American, born 1984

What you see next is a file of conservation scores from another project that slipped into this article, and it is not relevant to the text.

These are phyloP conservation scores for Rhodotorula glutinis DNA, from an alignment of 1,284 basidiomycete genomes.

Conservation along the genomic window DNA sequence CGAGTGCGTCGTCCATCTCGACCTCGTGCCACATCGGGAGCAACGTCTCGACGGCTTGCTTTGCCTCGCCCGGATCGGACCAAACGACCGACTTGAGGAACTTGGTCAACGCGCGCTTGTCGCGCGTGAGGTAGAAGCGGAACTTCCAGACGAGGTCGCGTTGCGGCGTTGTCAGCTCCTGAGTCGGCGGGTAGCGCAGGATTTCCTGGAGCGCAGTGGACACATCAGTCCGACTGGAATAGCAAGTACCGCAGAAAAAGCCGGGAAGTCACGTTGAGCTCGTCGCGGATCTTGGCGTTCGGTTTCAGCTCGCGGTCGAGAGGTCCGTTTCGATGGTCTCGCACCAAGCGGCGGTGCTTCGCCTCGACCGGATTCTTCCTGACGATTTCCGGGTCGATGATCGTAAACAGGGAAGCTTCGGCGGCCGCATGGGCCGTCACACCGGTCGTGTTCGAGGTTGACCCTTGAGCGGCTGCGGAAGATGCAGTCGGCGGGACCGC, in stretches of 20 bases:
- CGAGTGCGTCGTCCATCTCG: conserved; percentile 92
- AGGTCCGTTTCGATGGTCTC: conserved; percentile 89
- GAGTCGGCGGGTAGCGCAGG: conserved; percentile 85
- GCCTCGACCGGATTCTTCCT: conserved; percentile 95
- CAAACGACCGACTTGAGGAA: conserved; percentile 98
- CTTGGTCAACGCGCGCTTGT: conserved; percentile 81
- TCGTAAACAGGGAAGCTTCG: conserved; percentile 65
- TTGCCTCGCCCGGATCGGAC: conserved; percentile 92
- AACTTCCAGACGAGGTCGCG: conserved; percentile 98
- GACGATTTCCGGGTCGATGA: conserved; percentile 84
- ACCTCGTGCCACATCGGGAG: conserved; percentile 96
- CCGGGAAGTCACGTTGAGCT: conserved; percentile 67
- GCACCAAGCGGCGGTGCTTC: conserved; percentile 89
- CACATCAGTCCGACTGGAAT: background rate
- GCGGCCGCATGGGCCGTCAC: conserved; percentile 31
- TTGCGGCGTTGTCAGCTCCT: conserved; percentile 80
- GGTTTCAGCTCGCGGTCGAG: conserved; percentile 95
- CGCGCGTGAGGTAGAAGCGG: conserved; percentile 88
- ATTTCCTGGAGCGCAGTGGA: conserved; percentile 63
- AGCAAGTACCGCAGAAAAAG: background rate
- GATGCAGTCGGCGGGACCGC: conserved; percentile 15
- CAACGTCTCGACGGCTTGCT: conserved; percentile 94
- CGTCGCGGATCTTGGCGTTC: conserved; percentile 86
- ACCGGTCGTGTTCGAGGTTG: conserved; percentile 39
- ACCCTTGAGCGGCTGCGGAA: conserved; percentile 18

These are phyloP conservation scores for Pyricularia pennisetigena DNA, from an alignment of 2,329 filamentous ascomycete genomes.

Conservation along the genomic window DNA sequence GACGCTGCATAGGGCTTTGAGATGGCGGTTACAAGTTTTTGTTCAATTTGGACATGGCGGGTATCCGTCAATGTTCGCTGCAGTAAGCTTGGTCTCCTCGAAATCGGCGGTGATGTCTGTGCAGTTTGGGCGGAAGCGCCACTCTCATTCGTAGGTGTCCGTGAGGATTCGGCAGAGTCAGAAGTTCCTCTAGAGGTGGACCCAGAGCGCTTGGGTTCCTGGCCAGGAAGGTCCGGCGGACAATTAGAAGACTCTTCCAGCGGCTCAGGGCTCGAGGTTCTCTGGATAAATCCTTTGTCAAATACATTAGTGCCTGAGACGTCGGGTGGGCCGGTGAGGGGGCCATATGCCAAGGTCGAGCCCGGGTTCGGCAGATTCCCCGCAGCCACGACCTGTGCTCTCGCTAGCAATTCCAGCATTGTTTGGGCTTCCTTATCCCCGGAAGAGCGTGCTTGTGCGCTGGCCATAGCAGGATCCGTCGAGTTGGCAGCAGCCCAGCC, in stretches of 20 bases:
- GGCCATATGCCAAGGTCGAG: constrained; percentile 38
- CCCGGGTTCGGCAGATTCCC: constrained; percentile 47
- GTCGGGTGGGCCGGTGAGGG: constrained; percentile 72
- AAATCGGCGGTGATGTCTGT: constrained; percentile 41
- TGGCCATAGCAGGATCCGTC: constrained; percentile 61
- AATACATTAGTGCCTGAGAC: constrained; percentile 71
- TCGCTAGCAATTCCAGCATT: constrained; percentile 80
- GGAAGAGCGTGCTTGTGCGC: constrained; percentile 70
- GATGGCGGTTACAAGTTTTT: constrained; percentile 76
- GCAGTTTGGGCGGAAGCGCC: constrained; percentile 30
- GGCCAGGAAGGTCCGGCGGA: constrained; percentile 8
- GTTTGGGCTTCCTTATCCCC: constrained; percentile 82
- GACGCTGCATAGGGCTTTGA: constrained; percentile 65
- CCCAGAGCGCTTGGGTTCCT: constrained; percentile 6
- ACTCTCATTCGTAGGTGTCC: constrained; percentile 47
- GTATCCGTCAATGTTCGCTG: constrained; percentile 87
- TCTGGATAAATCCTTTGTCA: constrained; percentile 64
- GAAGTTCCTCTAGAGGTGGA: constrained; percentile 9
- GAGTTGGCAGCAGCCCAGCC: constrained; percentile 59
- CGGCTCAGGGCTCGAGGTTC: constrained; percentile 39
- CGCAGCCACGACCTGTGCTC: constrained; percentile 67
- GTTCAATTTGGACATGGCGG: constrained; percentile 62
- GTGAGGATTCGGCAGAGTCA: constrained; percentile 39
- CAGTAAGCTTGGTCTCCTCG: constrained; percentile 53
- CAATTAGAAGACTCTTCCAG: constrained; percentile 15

Artist Park McArthur translates her experience as a wheelchair user into quiet but politically charged reflections on how structures of dependency and autonomy dictate the ways in which bodies move—or are stymied—in social spaces. McArthur is particularly interested in how institutional or municipal signage operates to instruct, or impede, access. For a 2017 project at the San Francisco Museum of Modern Art, the artist purchased a number of blank aluminum highway signs from the same commercial vendors that sell them to cities and towns nationwide. In Softly, effectively, she arranged a pair of signs to mimic the back-to-back configurations that hang above and across multidirectional highways. The work’s title riffs on a declaration from the Federal Highway Administration that such “traffic control devices speak to us softly, yet effectively and authoritatively.” By omitting “authoritatively” from her title and choosing not to add any paint or symbols, McArthur created a marker that functions as a silent monument to no place in particular and yet evokes a sense of mystery.